8. 1998, Glendale: FSU fans are still left to wonder what might have been if starting quarterback Chris Weinke had been able to play. Certainly, star receiver Peter Warrick probably would have had more than one catch. But Tee Martin kept throwing to Peerless Price, who caught 199 yards worth of passes in Tennessee's 23-16 victory..

9. 1999, New Orleans: FSU won another title for Bobby Bowden, this time beating Michael Vick and Virginia Tech. The 46-29 score is deceiving. The Seminoles trailed 29-28 after three periods before taking over.

10. 2001, Pasadena: The Miami Hurricanes won this one fairly easily, 37-14 over Nebraska. But what this game will be remembered as was the sheer talent of the 'Canes, arguably the best team ever (Alabama was supposed to take their places with a win Monday night). Miami trailed only twice all year, and eventually, there would be 17 No. 1 draft picks off of their roster.

11. 2014, Arlington: Ohio State completed their dramatic playoff victory with a one-sided win over Oregon, jumping to a 21-10 first half lead and  and coasting to a 42-20 win over Oregon in what will be remembered as Urban Meyers' finest coaching job. Seldom used Cardale Jones starred in the playoffs.

12. 2000, Miami: FSU lost 13-2 to a tough Oklahoma team in a game that, looking back, Bobby Bowden suggested the Miami Hurricanes should have played in the game instead of his team.

13. 2006, Glendale: Few people expected the Florida Gators to succeed against Ohio State, but almost no one expected this kind of blowout. The Gators' defense harassed Heisman Trophy winner Troy Smith the entire night. Smith completed only four passes and was sacked three times by Derrick Harvey in Florida's 41-14 win.

14. 2003, New Orleans: The LSU Tigers beat Oklahoma, 21-14. But in the Rose Bowl, Southern Cal beat Michigan, and the Associated Press ignored the official designation of the title game despite LSU's win.

15. 2014, Miami: Another game picked for its domination instead of its drama. Alabama wore out Notre Dame, 42-14 in a one-sided affair. Manti Te'o had a particularly rough night for the Irish.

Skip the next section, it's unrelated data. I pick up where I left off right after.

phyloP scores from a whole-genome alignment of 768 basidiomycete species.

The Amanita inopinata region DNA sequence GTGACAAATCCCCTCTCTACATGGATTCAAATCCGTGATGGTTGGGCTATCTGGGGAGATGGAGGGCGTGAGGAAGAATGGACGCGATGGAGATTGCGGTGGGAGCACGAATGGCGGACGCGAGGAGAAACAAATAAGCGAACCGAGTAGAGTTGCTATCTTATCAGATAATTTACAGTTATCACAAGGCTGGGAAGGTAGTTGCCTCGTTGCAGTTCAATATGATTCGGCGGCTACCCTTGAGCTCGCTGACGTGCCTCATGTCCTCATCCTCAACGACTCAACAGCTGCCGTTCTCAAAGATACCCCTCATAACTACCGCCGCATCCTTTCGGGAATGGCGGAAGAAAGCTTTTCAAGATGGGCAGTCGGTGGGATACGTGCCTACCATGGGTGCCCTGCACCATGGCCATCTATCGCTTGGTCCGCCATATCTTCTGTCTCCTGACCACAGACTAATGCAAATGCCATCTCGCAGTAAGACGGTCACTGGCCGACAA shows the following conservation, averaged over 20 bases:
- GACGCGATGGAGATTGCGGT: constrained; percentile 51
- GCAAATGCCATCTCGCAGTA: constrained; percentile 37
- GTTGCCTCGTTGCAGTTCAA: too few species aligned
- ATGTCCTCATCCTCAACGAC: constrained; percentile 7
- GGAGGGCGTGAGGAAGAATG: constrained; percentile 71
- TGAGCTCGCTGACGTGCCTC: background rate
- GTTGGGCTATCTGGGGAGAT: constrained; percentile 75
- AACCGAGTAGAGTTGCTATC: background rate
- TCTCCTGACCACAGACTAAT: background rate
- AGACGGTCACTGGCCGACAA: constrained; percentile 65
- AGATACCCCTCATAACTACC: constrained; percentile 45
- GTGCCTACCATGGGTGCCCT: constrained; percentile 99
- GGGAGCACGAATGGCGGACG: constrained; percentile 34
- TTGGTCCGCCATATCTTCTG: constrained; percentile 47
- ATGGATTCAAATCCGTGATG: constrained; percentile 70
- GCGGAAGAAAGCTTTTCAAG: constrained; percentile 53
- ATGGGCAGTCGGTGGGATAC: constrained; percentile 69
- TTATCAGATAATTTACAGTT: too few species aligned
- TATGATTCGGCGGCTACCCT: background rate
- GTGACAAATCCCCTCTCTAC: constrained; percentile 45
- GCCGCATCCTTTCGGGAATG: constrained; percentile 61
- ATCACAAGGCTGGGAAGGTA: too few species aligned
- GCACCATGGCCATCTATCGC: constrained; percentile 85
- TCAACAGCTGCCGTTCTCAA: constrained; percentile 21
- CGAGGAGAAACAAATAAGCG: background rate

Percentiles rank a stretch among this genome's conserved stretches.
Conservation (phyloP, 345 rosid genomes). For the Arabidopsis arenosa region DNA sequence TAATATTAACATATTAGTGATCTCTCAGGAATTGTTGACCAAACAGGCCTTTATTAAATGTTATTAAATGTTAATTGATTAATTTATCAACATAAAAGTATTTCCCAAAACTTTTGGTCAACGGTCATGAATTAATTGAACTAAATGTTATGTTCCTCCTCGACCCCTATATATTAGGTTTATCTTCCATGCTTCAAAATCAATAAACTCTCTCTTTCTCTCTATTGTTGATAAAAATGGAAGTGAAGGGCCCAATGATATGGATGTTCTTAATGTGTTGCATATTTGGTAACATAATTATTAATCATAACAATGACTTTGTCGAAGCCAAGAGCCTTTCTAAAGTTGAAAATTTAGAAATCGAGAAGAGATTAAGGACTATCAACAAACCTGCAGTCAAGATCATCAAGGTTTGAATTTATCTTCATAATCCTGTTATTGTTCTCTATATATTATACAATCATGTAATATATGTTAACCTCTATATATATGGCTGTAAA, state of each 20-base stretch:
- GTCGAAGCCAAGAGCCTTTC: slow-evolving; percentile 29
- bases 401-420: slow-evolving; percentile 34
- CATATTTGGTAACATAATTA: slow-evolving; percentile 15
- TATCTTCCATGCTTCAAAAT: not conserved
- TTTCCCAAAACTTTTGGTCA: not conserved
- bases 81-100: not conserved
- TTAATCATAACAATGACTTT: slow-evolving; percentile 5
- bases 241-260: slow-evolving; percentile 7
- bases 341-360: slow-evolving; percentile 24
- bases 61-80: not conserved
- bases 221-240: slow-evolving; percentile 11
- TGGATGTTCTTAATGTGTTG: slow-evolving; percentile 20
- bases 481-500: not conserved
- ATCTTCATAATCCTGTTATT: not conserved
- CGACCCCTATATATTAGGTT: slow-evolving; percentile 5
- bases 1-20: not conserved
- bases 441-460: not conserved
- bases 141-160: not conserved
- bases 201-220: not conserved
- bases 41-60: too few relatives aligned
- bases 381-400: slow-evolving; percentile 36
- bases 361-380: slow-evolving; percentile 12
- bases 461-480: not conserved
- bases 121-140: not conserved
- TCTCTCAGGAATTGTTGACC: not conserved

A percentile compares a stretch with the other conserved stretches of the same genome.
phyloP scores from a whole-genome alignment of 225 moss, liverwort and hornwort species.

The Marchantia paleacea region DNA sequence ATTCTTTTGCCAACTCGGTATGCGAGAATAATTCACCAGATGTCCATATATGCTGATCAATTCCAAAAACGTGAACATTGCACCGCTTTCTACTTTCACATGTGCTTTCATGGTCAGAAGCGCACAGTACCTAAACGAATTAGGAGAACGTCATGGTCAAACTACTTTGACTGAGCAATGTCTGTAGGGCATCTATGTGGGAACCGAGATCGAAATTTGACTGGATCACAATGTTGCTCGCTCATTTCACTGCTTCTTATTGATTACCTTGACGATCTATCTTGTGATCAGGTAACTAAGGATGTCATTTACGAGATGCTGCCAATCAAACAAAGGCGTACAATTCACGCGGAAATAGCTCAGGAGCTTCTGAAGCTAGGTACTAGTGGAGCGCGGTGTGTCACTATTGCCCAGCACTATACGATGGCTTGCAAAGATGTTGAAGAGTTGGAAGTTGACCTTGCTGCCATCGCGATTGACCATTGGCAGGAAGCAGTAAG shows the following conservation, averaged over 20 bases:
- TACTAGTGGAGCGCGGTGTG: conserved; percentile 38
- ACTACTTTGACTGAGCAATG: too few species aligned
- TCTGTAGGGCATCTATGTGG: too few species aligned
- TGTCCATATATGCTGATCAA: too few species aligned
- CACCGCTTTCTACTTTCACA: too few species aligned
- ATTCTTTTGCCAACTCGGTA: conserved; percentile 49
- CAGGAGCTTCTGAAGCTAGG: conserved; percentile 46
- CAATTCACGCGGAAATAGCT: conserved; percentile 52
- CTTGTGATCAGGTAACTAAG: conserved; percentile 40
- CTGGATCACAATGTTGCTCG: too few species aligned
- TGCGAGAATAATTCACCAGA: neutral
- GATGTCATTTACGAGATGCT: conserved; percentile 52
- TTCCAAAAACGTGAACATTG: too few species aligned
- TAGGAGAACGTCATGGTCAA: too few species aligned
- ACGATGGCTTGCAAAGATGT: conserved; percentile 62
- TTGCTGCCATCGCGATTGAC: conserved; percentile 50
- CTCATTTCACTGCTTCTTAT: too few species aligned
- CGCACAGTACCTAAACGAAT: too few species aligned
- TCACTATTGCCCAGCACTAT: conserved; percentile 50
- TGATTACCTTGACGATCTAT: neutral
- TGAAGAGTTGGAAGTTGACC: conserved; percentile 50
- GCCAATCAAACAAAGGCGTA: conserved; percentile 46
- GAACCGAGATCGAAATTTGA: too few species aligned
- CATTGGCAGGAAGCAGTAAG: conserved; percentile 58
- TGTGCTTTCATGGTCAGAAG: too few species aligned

16. 2009, Pasadena: Who knows how good a game this might have been if Texas quarterback Colt McCoy wasn't injured on the Longhorns' first series? Alabama won, 37-21, but the game was largely without drama after McCoy's injury.

17. 2011, New Orleans: Another Alabama championship, and another dominating performance in a 21-0 win over LSU. This one loses a little luster because it was a rematch – LSU beat Alabama in Tuscaloosa earlier in the season. But the second time around featured a smothering Alabama defense.

18, 2007, New Orleans: LSU battered Ohio State, 38-24, becoming the first two-loss team ever to win a title. LSU fell behind 10-0, then scored 31 straight. Matt Flynn threw for four touchdowns.

19. 2004, Miami: The USC Trojans ran loose on Oklahoma, winning a 55-14 game. The game was later vacated because of Reggie Bush's involvement with agents. However, Southern Cal did keep its AP title.

20. 1979, New Orleans (Bonus): This one is in here because, before last night, I considered it the best game I had ever seen. Bear Bryant won his fifth national title, beating Joe Paterno 14-8 after a goal line. Also there was this: A few days before the game, a couple of other writers and I snuck into a restaurant by telling the maitre 'd that we were Alabama players. I picked a nondescript guard, figuring he wouldn't know. Another guy, who was fairly short, picked a running back because of size. But the third guy said he was Marty Lyons, a huge all-American. Still, we got in. And the guy who was Marty? He asked the waiter: “Would you tell Coach Bryant if I drank a beer?”